It could well be that the brands in the portfolio with purpose are growing faster than others because of purpose. But it is equally probable that Unilever picked its biggest, highest-potential brands for the purpose makeover first because that’s what companies do when they roll out a new marketing approach. Richard Shotton has already done a splendid job of pulling apart the ropey maths and dodgy calculations that make purpose appear so productive on paper, and his logic applies equally well to Unilever.
Again, I am not saying that brand purpose is not sometimes a significant factor in success and growth. I am saying that the casual causality in Faber’s claim that brands that have purpose always grow faster than those that do not is specious stuff. Any marketer, president or not, that starts coming up with general laws and rules for what will make all brands more successful in all situations is – in my experience – full of it.
The power of purpose depends on alignment with all the usual moving parts of marketing: the target customers, the competitors, the category, the brand origins and all the other annoying micro-variables that ensure the only rule of branding is there are no general rules. No matter how hard or aggressively those in positons of power try to tell us that their approach is the only way to now get branding right, they will always end up with idiosyncratic egg on their faces.
Brand management is bigger than brand purpose
Faber might want “brand activists” to replace brand managers at Unilever. Can I humbly suggest that this is a ridiculous suggestion? Brand management is much bigger than brand purpose. In fact, purpose is a great new addition to the class on positioning that I teach MBA students, within my 12-week class on brand management. But there are other, equally tenable, approaches to brand positioning that are often superior to brand purpose that also need to be taught.
And aside from the task of positioning, brand managers complete a lot of other essential duties too. There is research, tracking, segmentation, new product development, pricing, brand architecture, communications planning and so on. In Faber’s brave new organisational structure filled with “brand activisits”, do they ever put down their placards and do pricing? Is there ever a respite from worthiness to conduct a conjoint analysis?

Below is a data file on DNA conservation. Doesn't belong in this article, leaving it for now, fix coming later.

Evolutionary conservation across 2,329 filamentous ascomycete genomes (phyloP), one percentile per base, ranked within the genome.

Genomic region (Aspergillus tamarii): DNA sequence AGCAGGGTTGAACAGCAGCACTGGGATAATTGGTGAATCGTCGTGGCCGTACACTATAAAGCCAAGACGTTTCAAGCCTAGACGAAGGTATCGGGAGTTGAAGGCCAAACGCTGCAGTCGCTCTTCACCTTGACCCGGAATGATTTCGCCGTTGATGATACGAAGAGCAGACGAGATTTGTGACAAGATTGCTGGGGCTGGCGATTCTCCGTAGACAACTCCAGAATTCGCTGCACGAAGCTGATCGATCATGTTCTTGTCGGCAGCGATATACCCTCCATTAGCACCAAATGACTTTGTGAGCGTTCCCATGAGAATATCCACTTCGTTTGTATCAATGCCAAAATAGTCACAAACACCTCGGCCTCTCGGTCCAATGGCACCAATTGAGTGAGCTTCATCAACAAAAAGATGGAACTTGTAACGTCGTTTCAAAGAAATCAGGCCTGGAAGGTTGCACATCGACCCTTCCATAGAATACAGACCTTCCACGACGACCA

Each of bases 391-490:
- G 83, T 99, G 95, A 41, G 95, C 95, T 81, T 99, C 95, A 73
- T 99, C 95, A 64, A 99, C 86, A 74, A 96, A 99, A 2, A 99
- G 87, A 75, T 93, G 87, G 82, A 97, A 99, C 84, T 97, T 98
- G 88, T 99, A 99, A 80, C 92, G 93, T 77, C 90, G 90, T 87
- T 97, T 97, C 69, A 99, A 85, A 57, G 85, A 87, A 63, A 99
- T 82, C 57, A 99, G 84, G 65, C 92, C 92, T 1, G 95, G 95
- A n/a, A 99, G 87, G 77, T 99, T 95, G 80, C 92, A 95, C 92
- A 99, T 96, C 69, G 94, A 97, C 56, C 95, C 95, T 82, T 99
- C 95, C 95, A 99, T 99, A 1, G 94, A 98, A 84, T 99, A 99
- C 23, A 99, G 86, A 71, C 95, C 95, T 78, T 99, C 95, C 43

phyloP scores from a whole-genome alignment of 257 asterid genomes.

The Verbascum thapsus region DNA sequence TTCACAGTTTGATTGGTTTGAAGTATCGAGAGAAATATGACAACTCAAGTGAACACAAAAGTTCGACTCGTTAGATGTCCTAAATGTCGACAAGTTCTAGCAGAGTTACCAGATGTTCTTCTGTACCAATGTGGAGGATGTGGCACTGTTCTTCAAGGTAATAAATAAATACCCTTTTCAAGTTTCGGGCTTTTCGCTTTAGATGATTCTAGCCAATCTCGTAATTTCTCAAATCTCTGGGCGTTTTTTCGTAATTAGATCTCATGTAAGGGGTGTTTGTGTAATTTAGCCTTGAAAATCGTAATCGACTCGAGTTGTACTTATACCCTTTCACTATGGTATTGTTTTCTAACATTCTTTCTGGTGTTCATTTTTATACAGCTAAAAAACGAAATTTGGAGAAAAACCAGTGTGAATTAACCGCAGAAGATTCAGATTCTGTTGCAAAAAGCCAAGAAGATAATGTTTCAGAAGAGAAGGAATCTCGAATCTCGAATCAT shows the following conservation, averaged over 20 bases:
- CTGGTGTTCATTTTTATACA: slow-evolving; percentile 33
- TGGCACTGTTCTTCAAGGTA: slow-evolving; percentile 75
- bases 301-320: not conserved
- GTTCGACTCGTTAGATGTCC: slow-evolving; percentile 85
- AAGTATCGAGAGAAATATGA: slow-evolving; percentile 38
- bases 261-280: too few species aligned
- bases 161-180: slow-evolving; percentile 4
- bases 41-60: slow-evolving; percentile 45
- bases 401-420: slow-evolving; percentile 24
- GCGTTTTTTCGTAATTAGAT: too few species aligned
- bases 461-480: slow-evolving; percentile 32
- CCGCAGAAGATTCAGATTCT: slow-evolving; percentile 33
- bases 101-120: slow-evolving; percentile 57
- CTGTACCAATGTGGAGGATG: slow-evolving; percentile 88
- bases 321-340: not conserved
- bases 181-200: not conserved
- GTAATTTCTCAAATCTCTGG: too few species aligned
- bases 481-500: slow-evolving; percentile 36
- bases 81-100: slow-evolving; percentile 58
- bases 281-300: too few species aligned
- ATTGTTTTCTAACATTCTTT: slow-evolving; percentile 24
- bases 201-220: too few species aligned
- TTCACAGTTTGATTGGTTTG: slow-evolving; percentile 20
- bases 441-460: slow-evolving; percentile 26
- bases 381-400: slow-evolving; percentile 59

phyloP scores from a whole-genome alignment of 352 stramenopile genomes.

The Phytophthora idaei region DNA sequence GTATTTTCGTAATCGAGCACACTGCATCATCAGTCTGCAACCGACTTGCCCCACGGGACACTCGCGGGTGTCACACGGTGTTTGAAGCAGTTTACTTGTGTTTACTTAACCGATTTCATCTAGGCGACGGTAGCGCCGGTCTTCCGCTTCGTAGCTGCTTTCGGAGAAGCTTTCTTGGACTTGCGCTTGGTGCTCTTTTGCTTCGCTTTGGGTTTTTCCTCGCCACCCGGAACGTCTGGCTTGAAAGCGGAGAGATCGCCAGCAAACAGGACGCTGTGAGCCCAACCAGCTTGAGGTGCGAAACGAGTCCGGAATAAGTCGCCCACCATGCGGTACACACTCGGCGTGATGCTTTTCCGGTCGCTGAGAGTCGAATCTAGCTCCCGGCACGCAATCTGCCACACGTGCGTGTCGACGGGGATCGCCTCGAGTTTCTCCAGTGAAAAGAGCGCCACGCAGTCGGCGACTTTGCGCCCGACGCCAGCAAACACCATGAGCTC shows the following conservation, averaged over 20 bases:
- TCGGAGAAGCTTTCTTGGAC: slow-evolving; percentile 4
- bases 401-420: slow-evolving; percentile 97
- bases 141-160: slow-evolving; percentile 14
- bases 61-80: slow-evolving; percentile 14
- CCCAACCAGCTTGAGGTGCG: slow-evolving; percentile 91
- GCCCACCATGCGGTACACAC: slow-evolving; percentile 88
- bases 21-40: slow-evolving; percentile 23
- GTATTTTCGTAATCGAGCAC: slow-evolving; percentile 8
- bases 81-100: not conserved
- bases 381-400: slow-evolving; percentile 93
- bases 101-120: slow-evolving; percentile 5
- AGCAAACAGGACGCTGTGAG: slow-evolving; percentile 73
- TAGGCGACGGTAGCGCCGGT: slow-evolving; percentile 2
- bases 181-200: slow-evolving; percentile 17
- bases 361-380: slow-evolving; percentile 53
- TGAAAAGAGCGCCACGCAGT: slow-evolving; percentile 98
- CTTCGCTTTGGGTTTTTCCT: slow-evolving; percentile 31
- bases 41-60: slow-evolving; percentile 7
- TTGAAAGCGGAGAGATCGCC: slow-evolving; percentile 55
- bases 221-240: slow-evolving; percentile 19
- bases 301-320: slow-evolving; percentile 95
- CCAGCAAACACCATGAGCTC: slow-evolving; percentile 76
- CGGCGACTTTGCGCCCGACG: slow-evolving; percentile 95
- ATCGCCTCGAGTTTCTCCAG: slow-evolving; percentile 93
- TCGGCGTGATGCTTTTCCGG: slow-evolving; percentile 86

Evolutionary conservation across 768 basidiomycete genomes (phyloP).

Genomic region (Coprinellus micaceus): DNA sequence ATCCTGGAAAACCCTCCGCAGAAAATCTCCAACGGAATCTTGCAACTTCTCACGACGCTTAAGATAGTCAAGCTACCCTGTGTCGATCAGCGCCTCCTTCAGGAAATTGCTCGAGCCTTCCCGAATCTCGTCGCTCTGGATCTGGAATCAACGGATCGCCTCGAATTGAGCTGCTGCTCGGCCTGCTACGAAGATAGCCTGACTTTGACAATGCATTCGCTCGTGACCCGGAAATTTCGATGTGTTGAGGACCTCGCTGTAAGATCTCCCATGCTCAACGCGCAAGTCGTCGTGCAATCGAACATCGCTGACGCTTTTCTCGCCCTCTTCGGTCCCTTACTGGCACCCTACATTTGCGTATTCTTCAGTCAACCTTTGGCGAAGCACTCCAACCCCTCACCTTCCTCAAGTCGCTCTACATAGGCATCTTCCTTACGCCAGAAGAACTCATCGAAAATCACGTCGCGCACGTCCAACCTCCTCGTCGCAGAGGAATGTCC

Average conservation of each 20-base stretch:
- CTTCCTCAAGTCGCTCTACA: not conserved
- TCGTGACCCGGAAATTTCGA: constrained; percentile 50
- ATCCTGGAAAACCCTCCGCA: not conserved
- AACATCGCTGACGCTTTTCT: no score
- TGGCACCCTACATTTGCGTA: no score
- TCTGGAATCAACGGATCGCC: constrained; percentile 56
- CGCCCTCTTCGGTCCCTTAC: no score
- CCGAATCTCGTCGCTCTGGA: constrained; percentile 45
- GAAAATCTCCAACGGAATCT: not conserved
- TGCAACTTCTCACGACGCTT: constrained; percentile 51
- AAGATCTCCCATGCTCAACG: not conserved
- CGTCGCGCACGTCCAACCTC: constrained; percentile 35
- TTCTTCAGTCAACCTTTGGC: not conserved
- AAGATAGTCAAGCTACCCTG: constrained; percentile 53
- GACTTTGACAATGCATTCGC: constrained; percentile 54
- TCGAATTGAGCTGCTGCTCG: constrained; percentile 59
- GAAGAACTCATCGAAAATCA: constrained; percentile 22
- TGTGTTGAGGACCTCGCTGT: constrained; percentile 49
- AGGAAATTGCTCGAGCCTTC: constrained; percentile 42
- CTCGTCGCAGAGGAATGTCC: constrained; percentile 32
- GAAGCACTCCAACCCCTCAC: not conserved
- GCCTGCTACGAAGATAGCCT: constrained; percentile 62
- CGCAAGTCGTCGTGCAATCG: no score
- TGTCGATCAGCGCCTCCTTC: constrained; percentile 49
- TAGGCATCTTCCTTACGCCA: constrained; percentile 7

Faber ends her post with the emotional conclusion that her father, who protested Nixon in the 1970s, would now be “proud” of her efforts with brand purpose. It’s an affecting and effective coda but raises an interesting question: was he not proud when she made and marketed products?
When did leading marketers like Faber decide that satisfying needs, making great products and managing wonderful brands was unworthy? Do we only feel pride for brands that support social causes these days?
When did marketers become ashamed of being marketers? When did brand management become a vocation deserving of the death penalty? When did Unilever become a place where brand managers were deemed unnecessary and brand activists their replacement?
I am proud to work in brand management, proud of the MBAs and executives that I work with who carry the title. I see no dishonour in managing a brand, quite the reverse. I look to the founding thoughts of Neil McElroy in 1931, sat alone at his type writer, hammering out the principles of brand management as the starting point of a wonderful and rewarding profession. A profession that is far from dead.
Mark Ritson will be speaking at the Festival of Marketing, which takes place in London on 10 and 11 October. For more details, go to festivalofmarketing.com.